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Date of Award


Document Type

Thesis - Pacific Access Restricted

Degree Name

Master of Arts (M.A.)


Sport Sciences

First Advisor

Margaret E. Ciccolella

Second Advisor

John Phillips

First Committee Member

Deann Christianson

Second Committee Member

Ted Leland

Third Committee Member

John G. Boelter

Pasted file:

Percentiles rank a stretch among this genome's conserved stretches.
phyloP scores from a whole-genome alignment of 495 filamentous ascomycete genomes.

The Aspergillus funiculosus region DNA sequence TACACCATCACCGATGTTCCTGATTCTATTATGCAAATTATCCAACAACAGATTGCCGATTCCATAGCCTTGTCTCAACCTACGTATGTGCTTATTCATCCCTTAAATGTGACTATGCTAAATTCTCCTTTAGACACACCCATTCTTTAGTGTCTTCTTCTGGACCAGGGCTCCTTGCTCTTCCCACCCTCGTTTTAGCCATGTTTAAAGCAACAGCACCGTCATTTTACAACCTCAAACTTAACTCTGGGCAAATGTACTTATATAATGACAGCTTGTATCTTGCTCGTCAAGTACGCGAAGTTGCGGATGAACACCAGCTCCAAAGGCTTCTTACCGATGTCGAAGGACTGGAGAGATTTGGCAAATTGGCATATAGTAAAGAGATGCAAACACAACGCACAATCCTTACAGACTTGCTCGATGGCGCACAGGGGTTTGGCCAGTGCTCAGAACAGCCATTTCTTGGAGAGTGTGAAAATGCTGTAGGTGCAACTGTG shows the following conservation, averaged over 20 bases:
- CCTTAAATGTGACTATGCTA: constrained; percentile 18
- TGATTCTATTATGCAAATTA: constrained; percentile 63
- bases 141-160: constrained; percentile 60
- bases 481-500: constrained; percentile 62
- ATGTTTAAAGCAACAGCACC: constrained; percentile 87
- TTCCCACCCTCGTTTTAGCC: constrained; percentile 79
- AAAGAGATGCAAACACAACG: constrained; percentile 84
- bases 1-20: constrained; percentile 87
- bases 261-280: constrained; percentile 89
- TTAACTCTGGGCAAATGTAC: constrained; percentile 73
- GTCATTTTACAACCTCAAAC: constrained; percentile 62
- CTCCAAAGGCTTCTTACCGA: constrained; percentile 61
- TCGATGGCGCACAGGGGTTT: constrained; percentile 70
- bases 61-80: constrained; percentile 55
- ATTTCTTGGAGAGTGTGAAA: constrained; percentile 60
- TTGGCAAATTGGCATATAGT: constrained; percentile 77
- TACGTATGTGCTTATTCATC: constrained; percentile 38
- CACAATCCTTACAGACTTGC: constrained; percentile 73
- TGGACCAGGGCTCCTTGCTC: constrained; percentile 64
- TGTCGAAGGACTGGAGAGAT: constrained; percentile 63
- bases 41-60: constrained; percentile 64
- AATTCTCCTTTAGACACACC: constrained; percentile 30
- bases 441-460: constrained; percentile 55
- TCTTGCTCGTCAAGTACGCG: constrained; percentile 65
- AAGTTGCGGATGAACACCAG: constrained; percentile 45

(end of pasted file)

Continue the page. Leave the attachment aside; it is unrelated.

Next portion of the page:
The purpose of this study was to investigate the relationship between task cohesion and social cohesion and performance of women's intercollegiate Division I field hockey teams. Twenty-six teams (n=26) from the 1989 season participated in this study, representing 32% of the total number of NCAA Division I teams. Specifically, team task cohesion and social cohesion measures from mid-season were compared to performance measures at the end of the season. The Group Environment Questionnaire (GEQ) developed by Widmeyer, Brawley, and Carron (1985) was used to measure cohesion. Performance was measured by percentage of games won, and also by a power rating developed by the NCAA field hockey committee. The GEQ consists of four cohesion constructs, two task and two social. Each of the four scales was compared to each of the performance measures, as well as both task scales combined and both social scales combined. Median values for each teams' cohesion measures were correlated with performance measures using the Pearson Product Moment coefficient of correlation. The results indicated that task cohesion was significantly related to team performance. Social cohesion variables when compared to power rating, and the Group Integration-Social construct when compared to win/loss percentage were significantly related to performance. Although significant, the social cohesion results were considerably lower than the task cohesion results.



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